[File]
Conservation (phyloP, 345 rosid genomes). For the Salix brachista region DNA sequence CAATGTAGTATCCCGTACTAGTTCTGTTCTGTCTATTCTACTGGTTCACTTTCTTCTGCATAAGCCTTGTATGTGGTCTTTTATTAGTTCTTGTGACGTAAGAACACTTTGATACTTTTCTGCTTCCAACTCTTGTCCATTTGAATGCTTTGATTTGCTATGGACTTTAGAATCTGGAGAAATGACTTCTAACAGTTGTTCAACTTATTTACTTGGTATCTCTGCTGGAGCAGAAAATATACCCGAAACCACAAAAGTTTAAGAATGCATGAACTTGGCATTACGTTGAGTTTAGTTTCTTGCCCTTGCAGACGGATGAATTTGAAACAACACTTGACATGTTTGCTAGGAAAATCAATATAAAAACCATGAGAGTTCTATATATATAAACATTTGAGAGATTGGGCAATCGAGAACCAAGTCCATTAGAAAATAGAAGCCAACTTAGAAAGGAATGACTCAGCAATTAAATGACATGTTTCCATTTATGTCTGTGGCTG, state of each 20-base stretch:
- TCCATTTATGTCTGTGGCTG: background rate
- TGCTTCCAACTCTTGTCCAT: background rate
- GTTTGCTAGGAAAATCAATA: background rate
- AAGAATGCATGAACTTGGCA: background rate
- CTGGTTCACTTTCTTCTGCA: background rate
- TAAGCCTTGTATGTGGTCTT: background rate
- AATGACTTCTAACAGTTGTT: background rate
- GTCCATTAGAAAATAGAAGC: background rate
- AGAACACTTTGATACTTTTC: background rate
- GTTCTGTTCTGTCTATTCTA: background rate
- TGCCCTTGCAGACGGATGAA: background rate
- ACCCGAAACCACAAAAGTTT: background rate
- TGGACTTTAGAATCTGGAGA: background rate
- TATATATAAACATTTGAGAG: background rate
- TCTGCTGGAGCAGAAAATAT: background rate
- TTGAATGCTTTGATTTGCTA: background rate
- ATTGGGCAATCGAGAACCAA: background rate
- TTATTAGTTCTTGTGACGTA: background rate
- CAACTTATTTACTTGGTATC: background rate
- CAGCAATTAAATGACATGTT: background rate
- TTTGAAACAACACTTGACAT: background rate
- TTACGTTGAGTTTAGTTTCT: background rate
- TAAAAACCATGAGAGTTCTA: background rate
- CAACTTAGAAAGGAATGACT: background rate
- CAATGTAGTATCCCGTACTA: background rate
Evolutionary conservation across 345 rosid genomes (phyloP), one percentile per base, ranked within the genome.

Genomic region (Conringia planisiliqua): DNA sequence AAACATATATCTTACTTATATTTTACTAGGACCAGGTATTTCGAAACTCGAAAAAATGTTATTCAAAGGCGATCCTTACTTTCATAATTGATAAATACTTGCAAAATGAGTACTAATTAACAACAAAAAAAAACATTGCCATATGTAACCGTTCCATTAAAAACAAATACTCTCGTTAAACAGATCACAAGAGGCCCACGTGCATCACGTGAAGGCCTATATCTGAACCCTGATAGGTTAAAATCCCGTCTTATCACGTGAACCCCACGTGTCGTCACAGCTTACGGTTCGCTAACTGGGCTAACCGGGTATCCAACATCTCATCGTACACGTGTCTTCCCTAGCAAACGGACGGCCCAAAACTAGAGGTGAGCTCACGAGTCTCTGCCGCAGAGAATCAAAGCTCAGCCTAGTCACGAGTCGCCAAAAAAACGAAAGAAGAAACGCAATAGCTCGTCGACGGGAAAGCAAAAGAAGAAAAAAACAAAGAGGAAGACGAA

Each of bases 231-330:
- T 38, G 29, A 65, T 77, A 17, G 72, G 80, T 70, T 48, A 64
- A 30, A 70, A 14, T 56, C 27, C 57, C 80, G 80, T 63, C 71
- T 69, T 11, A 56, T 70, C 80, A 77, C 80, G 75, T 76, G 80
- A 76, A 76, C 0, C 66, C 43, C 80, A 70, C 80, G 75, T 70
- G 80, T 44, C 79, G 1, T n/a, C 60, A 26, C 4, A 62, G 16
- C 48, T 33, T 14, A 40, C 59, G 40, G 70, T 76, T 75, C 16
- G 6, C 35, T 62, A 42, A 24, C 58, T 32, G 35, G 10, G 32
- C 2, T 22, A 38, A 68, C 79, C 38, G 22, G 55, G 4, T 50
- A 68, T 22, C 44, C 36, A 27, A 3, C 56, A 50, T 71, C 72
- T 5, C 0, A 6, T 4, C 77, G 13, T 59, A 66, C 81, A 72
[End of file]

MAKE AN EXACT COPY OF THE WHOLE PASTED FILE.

Conservation (phyloP, 345 rosid genomes). For the Salix brachista region DNA sequence CAATGTAGTATCCCGTACTAGTTCTGTTCTGTCTATTCTACTGGTTCACTTTCTTCTGCATAAGCCTTGTATGTGGTCTTTTATTAGTTCTTGTGACGTAAGAACACTTTGATACTTTTCTGCTTCCAACTCTTGTCCATTTGAATGCTTTGATTTGCTATGGACTTTAGAATCTGGAGAAATGACTTCTAACAGTTGTTCAACTTATTTACTTGGTATCTCTGCTGGAGCAGAAAATATACCCGAAACCACAAAAGTTTAAGAATGCATGAACTTGGCATTACGTTGAGTTTAGTTTCTTGCCCTTGCAGACGGATGAATTTGAAACAACACTTGACATGTTTGCTAGGAAAATCAATATAAAAACCATGAGAGTTCTATATATATAAACATTTGAGAGATTGGGCAATCGAGAACCAAGTCCATTAGAAAATAGAAGCCAACTTAGAAAGGAATGACTCAGCAATTAAATGACATGTTTCCATTTATGTCTGTGGCTG, state of each 20-base stretch:
- TCCATTTATGTCTGTGGCTG: background rate
- TGCTTCCAACTCTTGTCCAT: background rate
- GTTTGCTAGGAAAATCAATA: background rate
- AAGAATGCATGAACTTGGCA: background rate
- CTGGTTCACTTTCTTCTGCA: background rate
- TAAGCCTTGTATGTGGTCTT: background rate
- AATGACTTCTAACAGTTGTT: background rate
- GTCCATTAGAAAATAGAAGC: background rate
- AGAACACTTTGATACTTTTC: background rate
- GTTCTGTTCTGTCTATTCTA: background rate
- TGCCCTTGCAGACGGATGAA: background rate
- ACCCGAAACCACAAAAGTTT: background rate
- TGGACTTTAGAATCTGGAGA: background rate
- TATATATAAACATTTGAGAG: background rate
- TCTGCTGGAGCAGAAAATAT: background rate
- TTGAATGCTTTGATTTGCTA: background rate
- ATTGGGCAATCGAGAACCAA: background rate
- TTATTAGTTCTTGTGACGTA: background rate
- CAACTTATTTACTTGGTATC: background rate
- CAGCAATTAAATGACATGTT: background rate
- TTTGAAACAACACTTGACAT: background rate
- TTACGTTGAGTTTAGTTTCT: background rate
- TAAAAACCATGAGAGTTCTA: background rate
- CAACTTAGAAAGGAATGACT: background rate
- CAATGTAGTATCCCGTACTA: background rate
Evolutionary conservation across 345 rosid genomes (phyloP), one percentile per base, ranked within the genome.

Genomic region (Conringia planisiliqua): DNA sequence AAACATATATCTTACTTATATTTTACTAGGACCAGGTATTTCGAAACTCGAAAAAATGTTATTCAAAGGCGATCCTTACTTTCATAATTGATAAATACTTGCAAAATGAGTACTAATTAACAACAAAAAAAAACATTGCCATATGTAACCGTTCCATTAAAAACAAATACTCTCGTTAAACAGATCACAAGAGGCCCACGTGCATCACGTGAAGGCCTATATCTGAACCCTGATAGGTTAAAATCCCGTCTTATCACGTGAACCCCACGTGTCGTCACAGCTTACGGTTCGCTAACTGGGCTAACCGGGTATCCAACATCTCATCGTACACGTGTCTTCCCTAGCAAACGGACGGCCCAAAACTAGAGGTGAGCTCACGAGTCTCTGCCGCAGAGAATCAAAGCTCAGCCTAGTCACGAGTCGCCAAAAAAACGAAAGAAGAAACGCAATAGCTCGTCGACGGGAAAGCAAAAGAAGAAAAAAACAAAGAGGAAGACGAA

Each of bases 231-330:
- T 38, G 29, A 65, T 77, A 17, G 72, G 80, T 70, T 48, A 64
- A 30, A 70, A 14, T 56, C 27, C 57, C 80, G 80, T 63, C 71
- T 69, T 11, A 56, T 70, C 80, A 77, C 80, G 75, T 76, G 80
- A 76, A 76, C 0, C 66, C 43, C 80, A 70, C 80, G 75, T 70
- G 80, T 44, C 79, G 1, T n/a, C 60, A 26, C 4, A 62, G 16
- C 48, T 33, T 14, A 40, C 59, G 40, G 70, T 76, T 75, C 16
- G 6, C 35, T 62, A 42, A 24, C 58, T 32, G 35, G 10, G 32
- C 2, T 22, A 38, A 68, C 79, C 38, G 22, G 55, G 4, T 50
- A 68, T 22, C 44, C 36, A 27, A 3, C 56, A 50, T 71, C 72
- T 5, C 0, A 6, T 4, C 77, G 13, T 59, A 66, C 81, A 72